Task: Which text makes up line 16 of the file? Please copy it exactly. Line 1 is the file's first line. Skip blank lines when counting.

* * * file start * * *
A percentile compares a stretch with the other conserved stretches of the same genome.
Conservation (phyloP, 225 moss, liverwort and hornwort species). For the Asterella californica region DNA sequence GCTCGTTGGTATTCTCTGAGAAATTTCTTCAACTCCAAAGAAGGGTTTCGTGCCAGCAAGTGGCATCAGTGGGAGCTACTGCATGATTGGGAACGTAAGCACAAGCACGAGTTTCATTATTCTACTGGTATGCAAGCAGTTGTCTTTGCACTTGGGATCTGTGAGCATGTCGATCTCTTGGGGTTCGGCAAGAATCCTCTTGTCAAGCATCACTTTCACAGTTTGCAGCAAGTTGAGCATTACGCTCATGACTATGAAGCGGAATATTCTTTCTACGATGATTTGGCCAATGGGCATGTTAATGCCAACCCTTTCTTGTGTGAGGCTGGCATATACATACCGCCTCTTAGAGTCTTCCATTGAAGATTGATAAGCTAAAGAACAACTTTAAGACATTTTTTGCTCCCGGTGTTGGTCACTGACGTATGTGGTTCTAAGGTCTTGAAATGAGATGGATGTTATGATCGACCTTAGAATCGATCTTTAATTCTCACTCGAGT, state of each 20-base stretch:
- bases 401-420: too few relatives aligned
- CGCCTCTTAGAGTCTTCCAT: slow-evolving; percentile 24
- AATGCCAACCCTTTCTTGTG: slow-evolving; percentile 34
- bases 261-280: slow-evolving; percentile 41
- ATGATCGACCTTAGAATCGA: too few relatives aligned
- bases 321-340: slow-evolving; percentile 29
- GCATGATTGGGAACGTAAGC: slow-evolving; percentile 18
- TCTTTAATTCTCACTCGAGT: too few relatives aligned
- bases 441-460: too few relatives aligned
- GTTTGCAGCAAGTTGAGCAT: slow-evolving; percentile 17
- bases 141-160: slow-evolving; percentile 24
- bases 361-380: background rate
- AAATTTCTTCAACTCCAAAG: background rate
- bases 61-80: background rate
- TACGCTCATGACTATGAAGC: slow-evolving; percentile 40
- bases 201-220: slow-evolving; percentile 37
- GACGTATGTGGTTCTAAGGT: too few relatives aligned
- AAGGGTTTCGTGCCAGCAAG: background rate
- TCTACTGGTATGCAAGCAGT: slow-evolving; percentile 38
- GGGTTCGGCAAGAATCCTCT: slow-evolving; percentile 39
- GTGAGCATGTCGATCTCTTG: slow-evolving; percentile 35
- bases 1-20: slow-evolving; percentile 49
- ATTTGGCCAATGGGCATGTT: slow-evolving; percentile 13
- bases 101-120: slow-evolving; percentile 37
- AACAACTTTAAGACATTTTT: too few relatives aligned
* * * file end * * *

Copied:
- bases 61-80: background rate